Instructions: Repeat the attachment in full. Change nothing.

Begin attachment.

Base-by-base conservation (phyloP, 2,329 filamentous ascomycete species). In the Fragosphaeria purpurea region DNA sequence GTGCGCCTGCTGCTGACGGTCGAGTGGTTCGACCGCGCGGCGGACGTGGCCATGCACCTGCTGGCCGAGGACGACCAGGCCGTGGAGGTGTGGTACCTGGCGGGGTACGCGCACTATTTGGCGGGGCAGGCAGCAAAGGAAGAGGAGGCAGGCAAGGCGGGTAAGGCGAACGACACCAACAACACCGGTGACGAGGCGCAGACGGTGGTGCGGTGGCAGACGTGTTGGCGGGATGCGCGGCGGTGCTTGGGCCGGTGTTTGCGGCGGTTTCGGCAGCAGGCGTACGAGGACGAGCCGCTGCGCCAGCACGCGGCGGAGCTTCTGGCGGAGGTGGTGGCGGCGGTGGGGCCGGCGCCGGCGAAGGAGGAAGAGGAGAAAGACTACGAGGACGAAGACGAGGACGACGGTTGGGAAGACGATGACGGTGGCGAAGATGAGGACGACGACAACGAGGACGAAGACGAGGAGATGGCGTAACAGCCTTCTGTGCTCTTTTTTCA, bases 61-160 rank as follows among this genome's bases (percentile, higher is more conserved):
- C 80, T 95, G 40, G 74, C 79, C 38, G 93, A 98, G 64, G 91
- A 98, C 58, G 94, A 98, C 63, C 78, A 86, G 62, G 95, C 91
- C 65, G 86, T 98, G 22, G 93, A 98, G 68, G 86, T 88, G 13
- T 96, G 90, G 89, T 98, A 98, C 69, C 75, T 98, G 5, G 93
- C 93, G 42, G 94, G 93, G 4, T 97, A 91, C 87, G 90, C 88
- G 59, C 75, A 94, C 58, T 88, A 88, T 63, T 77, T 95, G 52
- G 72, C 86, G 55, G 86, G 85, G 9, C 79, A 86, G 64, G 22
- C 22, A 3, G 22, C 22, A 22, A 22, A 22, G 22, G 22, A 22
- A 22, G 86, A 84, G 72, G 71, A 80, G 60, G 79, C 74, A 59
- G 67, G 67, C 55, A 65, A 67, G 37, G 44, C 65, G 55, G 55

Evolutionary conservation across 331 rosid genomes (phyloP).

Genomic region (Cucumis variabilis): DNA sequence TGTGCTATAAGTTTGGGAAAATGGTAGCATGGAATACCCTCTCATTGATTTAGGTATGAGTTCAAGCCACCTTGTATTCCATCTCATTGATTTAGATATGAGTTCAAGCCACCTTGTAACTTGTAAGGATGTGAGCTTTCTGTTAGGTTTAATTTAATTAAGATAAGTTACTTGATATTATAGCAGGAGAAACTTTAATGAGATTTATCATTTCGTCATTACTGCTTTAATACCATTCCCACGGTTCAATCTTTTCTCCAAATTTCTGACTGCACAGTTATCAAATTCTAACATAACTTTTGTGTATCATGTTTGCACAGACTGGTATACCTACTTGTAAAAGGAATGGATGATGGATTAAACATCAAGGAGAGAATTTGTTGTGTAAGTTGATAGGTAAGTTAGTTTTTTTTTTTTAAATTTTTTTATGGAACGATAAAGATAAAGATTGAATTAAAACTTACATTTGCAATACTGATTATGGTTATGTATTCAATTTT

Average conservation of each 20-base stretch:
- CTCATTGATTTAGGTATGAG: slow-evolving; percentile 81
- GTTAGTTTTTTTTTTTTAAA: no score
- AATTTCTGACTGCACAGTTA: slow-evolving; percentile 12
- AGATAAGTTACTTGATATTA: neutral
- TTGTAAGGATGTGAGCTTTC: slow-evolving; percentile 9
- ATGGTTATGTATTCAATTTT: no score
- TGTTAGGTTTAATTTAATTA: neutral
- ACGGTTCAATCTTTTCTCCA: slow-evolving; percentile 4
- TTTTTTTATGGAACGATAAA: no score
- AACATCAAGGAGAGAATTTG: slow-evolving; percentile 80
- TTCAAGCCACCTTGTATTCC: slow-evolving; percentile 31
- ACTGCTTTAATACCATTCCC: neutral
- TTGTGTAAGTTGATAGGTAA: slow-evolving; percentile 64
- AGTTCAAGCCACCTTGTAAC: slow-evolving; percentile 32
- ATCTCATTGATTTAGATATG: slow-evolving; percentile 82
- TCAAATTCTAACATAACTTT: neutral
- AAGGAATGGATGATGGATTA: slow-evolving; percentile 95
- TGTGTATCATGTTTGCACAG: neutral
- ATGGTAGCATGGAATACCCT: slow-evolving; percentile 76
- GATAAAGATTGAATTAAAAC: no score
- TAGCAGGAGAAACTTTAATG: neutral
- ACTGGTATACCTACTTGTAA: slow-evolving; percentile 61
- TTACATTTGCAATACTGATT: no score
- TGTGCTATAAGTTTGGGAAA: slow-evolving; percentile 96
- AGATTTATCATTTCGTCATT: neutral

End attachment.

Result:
Base-by-base conservation (phyloP, 2,329 filamentous ascomycete species). In the Fragosphaeria purpurea region DNA sequence GTGCGCCTGCTGCTGACGGTCGAGTGGTTCGACCGCGCGGCGGACGTGGCCATGCACCTGCTGGCCGAGGACGACCAGGCCGTGGAGGTGTGGTACCTGGCGGGGTACGCGCACTATTTGGCGGGGCAGGCAGCAAAGGAAGAGGAGGCAGGCAAGGCGGGTAAGGCGAACGACACCAACAACACCGGTGACGAGGCGCAGACGGTGGTGCGGTGGCAGACGTGTTGGCGGGATGCGCGGCGGTGCTTGGGCCGGTGTTTGCGGCGGTTTCGGCAGCAGGCGTACGAGGACGAGCCGCTGCGCCAGCACGCGGCGGAGCTTCTGGCGGAGGTGGTGGCGGCGGTGGGGCCGGCGCCGGCGAAGGAGGAAGAGGAGAAAGACTACGAGGACGAAGACGAGGACGACGGTTGGGAAGACGATGACGGTGGCGAAGATGAGGACGACGACAACGAGGACGAAGACGAGGAGATGGCGTAACAGCCTTCTGTGCTCTTTTTTCA, bases 61-160 rank as follows among this genome's bases (percentile, higher is more conserved):
- C 80, T 95, G 40, G 74, C 79, C 38, G 93, A 98, G 64, G 91
- A 98, C 58, G 94, A 98, C 63, C 78, A 86, G 62, G 95, C 91
- C 65, G 86, T 98, G 22, G 93, A 98, G 68, G 86, T 88, G 13
- T 96, G 90, G 89, T 98, A 98, C 69, C 75, T 98, G 5, G 93
- C 93, G 42, G 94, G 93, G 4, T 97, A 91, C 87, G 90, C 88
- G 59, C 75, A 94, C 58, T 88, A 88, T 63, T 77, T 95, G 52
- G 72, C 86, G 55, G 86, G 85, G 9, C 79, A 86, G 64, G 22
- C 22, A 3, G 22, C 22, A 22, A 22, A 22, G 22, G 22, A 22
- A 22, G 86, A 84, G 72, G 71, A 80, G 60, G 79, C 74, A 59
- G 67, G 67, C 55, A 65, A 67, G 37, G 44, C 65, G 55, G 55

Evolutionary conservation across 331 rosid genomes (phyloP).

Genomic region (Cucumis variabilis): DNA sequence TGTGCTATAAGTTTGGGAAAATGGTAGCATGGAATACCCTCTCATTGATTTAGGTATGAGTTCAAGCCACCTTGTATTCCATCTCATTGATTTAGATATGAGTTCAAGCCACCTTGTAACTTGTAAGGATGTGAGCTTTCTGTTAGGTTTAATTTAATTAAGATAAGTTACTTGATATTATAGCAGGAGAAACTTTAATGAGATTTATCATTTCGTCATTACTGCTTTAATACCATTCCCACGGTTCAATCTTTTCTCCAAATTTCTGACTGCACAGTTATCAAATTCTAACATAACTTTTGTGTATCATGTTTGCACAGACTGGTATACCTACTTGTAAAAGGAATGGATGATGGATTAAACATCAAGGAGAGAATTTGTTGTGTAAGTTGATAGGTAAGTTAGTTTTTTTTTTTTAAATTTTTTTATGGAACGATAAAGATAAAGATTGAATTAAAACTTACATTTGCAATACTGATTATGGTTATGTATTCAATTTT

Average conservation of each 20-base stretch:
- CTCATTGATTTAGGTATGAG: slow-evolving; percentile 81
- GTTAGTTTTTTTTTTTTAAA: no score
- AATTTCTGACTGCACAGTTA: slow-evolving; percentile 12
- AGATAAGTTACTTGATATTA: neutral
- TTGTAAGGATGTGAGCTTTC: slow-evolving; percentile 9
- ATGGTTATGTATTCAATTTT: no score
- TGTTAGGTTTAATTTAATTA: neutral
- ACGGTTCAATCTTTTCTCCA: slow-evolving; percentile 4
- TTTTTTTATGGAACGATAAA: no score
- AACATCAAGGAGAGAATTTG: slow-evolving; percentile 80
- TTCAAGCCACCTTGTATTCC: slow-evolving; percentile 31
- ACTGCTTTAATACCATTCCC: neutral
- TTGTGTAAGTTGATAGGTAA: slow-evolving; percentile 64
- AGTTCAAGCCACCTTGTAAC: slow-evolving; percentile 32
- ATCTCATTGATTTAGATATG: slow-evolving; percentile 82
- TCAAATTCTAACATAACTTT: neutral
- AAGGAATGGATGATGGATTA: slow-evolving; percentile 95
- TGTGTATCATGTTTGCACAG: neutral
- ATGGTAGCATGGAATACCCT: slow-evolving; percentile 76
- GATAAAGATTGAATTAAAAC: no score
- TAGCAGGAGAAACTTTAATG: neutral
- ACTGGTATACCTACTTGTAA: slow-evolving; percentile 61
- TTACATTTGCAATACTGATT: no score
- TGTGCTATAAGTTTGGGAAA: slow-evolving; percentile 96
- AGATTTATCATTTCGTCATT: neutral